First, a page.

3 Ways to Encourage Smarter Teamwork is great article from Harvard Business Review. The article shares 3 characteristics that that all individuals should embrace to ensure the entire team is more effective.
  • Active listening - pausing and listening to your peers and allow them to share their ideas and their perspectives. in addition, pausing to listen to understand, taking notes so you don't forget, etc. All good skills to embrace
  • Giving and receiving honest feedback - if you are going to truly collaborate with your peers, you need to be willing to share where you think their ideas are good and bad, and be open to receiving that feedback. And you know that idea of being "recognized" that often means getting a pat on the back or a thank you from a colleague, because recognition can come from anywhere.
  • Valuing team contributions, not stroking egos - you should be giving and serving your peers, on the team and in the community. if you do this, you will be recognized that you have influence and you will be seen as a leader.Remember my preivous post? you don't need to know all of the answers, and you should not expect others to have all of the answers. and if that is the case, then as a upstanding member of the community and the team, you should share and contirubte to the whole.

Leaders make mistakes - really

Photo by Eric Ziegler
3 Common Mistakes GOOD Leaders Make

Everyone makes mistakes. Managers, leaders, school teachers, police officers, clergy, etc. If you were to ask the question, what mistakes do you make, what would you say? In the blog post from "leader chat", they asked coaches and leaders, what mistakes do good leaders make. Based on the responses, they recognized three themes of mistakes. And the interesting part is that these are mistakes that anyone could make, not just a "leader" or not just a "manager".

What are the 3 most common misakes?
  • An over-focus on the people aspect and avoiding difficult conversations.
  • Trying to solve all of the problems of the people they work with or who work from them.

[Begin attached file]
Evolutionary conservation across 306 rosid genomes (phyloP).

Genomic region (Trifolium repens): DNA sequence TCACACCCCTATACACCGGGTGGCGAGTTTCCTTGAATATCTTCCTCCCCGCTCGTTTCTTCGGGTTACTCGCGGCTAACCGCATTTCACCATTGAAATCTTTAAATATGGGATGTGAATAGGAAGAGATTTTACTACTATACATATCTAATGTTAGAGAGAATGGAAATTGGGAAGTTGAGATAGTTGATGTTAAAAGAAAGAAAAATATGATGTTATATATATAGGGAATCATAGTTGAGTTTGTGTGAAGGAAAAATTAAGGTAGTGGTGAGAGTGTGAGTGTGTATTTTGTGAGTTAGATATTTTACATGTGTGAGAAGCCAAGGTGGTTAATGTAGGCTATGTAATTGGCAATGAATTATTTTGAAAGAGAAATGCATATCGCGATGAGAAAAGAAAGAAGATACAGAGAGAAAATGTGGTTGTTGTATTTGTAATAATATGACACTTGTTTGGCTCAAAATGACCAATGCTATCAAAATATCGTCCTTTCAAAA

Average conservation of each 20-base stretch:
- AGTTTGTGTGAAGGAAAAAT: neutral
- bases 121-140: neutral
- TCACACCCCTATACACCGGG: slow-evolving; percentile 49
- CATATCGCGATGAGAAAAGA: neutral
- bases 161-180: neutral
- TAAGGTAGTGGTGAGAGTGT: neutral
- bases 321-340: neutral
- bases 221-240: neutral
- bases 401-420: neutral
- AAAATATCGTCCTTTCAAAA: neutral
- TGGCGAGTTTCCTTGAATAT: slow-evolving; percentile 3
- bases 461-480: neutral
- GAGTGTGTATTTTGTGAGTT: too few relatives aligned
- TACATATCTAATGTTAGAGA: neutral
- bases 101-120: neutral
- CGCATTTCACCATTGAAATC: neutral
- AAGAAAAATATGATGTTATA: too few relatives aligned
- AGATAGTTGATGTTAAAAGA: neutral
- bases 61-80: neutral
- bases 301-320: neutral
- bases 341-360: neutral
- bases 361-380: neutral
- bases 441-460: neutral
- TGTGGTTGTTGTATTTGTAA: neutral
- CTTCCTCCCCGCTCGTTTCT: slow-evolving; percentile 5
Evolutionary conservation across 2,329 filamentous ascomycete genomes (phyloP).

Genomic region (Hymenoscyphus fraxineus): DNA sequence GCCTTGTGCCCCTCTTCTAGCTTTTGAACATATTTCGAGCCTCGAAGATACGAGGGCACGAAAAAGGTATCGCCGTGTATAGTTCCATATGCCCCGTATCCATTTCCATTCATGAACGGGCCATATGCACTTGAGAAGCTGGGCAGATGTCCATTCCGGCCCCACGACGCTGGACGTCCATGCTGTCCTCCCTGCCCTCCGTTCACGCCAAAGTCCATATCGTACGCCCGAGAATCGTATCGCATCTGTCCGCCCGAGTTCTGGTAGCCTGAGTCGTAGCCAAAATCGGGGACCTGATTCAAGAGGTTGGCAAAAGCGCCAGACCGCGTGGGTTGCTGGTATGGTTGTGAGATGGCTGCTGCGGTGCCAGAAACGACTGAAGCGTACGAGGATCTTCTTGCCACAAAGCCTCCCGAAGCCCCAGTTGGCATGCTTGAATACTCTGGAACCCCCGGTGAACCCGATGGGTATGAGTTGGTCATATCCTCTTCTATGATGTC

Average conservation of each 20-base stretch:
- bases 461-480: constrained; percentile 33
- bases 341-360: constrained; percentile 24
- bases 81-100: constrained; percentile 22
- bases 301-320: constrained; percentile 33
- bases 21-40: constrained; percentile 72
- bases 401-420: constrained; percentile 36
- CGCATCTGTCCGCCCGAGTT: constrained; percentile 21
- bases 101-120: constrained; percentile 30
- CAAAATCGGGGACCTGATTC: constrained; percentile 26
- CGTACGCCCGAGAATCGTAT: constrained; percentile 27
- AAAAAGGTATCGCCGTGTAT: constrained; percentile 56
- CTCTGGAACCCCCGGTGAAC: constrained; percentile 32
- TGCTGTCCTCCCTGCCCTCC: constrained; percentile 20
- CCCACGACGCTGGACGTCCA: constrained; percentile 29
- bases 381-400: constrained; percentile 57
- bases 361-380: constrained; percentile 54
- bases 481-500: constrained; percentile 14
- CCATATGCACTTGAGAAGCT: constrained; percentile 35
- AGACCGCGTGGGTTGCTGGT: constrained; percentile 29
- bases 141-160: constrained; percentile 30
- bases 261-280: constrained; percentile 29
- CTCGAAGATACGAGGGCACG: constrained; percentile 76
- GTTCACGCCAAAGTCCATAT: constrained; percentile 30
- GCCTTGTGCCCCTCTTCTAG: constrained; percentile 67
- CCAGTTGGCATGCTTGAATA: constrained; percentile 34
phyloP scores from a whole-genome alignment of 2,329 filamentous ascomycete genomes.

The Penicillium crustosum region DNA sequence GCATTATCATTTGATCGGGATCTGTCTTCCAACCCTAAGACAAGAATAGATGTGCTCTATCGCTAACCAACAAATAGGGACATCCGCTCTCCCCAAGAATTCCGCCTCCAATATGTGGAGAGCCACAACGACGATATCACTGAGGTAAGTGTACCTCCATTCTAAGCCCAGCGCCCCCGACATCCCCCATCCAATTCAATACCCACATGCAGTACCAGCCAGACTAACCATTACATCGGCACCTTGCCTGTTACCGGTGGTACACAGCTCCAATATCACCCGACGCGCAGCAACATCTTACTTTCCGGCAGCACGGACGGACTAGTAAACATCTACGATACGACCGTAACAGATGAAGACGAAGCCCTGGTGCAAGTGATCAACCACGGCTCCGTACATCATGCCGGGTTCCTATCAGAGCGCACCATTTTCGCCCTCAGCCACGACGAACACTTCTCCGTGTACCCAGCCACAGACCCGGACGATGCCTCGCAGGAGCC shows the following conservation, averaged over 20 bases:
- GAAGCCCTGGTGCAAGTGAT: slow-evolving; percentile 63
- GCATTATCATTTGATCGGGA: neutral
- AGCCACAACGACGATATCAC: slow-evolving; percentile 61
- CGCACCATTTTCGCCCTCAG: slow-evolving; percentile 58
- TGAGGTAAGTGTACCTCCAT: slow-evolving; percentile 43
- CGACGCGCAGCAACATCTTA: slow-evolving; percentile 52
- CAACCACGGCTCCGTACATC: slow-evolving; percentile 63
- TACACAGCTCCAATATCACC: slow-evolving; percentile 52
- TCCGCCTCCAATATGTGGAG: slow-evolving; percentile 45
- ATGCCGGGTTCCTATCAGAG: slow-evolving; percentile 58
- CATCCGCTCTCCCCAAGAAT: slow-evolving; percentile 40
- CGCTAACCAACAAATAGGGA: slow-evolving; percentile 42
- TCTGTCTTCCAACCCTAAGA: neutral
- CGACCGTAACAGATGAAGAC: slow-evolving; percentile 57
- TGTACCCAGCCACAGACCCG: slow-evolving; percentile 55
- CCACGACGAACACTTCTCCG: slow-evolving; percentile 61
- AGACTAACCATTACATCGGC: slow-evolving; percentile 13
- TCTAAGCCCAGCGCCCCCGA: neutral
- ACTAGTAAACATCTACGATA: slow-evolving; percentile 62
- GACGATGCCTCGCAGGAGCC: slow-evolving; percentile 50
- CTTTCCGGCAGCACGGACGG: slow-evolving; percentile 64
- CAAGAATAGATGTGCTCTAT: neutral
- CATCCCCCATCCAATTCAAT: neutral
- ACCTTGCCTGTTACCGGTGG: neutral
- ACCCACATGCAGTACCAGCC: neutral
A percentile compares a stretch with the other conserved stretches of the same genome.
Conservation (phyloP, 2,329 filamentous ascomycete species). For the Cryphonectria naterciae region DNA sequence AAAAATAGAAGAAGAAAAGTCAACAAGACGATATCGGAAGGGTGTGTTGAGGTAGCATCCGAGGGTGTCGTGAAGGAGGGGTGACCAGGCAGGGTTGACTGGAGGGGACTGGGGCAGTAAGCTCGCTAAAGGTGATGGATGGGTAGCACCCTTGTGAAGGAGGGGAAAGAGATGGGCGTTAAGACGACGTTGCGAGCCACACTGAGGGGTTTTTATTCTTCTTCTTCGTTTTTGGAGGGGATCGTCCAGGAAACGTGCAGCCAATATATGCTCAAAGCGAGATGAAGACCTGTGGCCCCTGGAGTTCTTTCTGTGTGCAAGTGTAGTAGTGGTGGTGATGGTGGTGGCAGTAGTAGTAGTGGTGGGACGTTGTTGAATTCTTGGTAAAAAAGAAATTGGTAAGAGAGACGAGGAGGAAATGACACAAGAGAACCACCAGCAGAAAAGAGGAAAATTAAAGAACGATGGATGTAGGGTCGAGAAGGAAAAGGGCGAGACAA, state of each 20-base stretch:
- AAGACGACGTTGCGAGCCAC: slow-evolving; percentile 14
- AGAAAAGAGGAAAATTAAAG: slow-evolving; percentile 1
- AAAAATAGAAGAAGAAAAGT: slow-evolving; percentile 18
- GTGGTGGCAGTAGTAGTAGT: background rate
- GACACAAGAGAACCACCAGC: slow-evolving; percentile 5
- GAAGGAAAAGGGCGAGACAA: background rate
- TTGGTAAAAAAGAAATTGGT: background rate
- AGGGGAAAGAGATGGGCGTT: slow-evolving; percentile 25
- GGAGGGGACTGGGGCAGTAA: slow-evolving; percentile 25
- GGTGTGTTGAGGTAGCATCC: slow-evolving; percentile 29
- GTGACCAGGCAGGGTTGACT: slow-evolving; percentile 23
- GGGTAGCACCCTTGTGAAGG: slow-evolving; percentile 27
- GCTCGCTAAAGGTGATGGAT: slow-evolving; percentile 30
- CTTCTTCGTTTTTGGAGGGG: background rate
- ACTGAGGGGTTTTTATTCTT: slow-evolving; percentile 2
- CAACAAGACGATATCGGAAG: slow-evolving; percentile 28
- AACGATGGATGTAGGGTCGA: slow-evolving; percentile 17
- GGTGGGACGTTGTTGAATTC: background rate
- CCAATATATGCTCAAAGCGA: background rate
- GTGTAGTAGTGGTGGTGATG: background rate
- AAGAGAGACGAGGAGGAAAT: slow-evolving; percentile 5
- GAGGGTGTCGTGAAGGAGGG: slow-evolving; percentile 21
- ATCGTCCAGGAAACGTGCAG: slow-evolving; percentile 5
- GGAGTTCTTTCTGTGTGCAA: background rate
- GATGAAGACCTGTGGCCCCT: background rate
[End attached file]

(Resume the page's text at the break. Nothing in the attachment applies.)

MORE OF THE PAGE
• Neglecting your own personal growth - if you don't keep on growing you
While these on the surface might appear to be manager specific, they are not. These are great things to avoid if you are a leader or an aspiring leader. If you are not currently a manager but lead others and aspire to manage people, and if you avoid these pitfalls, you will end doing things that will enhance your ability to become the next great leader.

Successful Coaching Conversations

Bright Star at Sunset
Photo by Eric ziegler
Coaching is a technique to improve. You can improve in sports from good coaching. You can improve at school from good coaching (or teaching as they like to call it). You can improve at work from good coaching. And coaching can come from anyone. You can be coached by your kids. You can be coached by your peers. You can be coached by your manager or your managers manager. In fact, you can even coach others. Are you a developer? System Tester? BSA? Have you been asked to help others with their +1 skill? Have you helped others with their +1 skill? Then you are coaching.

For me, coaching is one of the most rewarding experiences. And for any person that is a coach or is being coached, there are some things you should keep in mind to ensure you each get the most out of the experience being shared. In this article, they highlight 12 things you should always do, and then some things you should avoid.

12 Secrets for Successful Coaching Conversations

For me, some of the items that struck a chord most include:
  • Relax. Lower defenses. Be your curious self.
  • Embrace silence. Don’t feel pressure to fill the silence. Wait a bit longer than feels comfortable. Allow coachees to fill the silence.
  • Develop next steps. Always identify next steps in behavioral terms. •What will you do? • How will you know you’re taking a next step? • How will colleagues know?
And then things to avoid:
  • Fixing and helping. Control your inner fixer. Successful coaches give responsibility and ownership. They don’t take it.
  • Interrupting.
  • Asking two questions at once (I do this one all the time, note to self, stop doing that)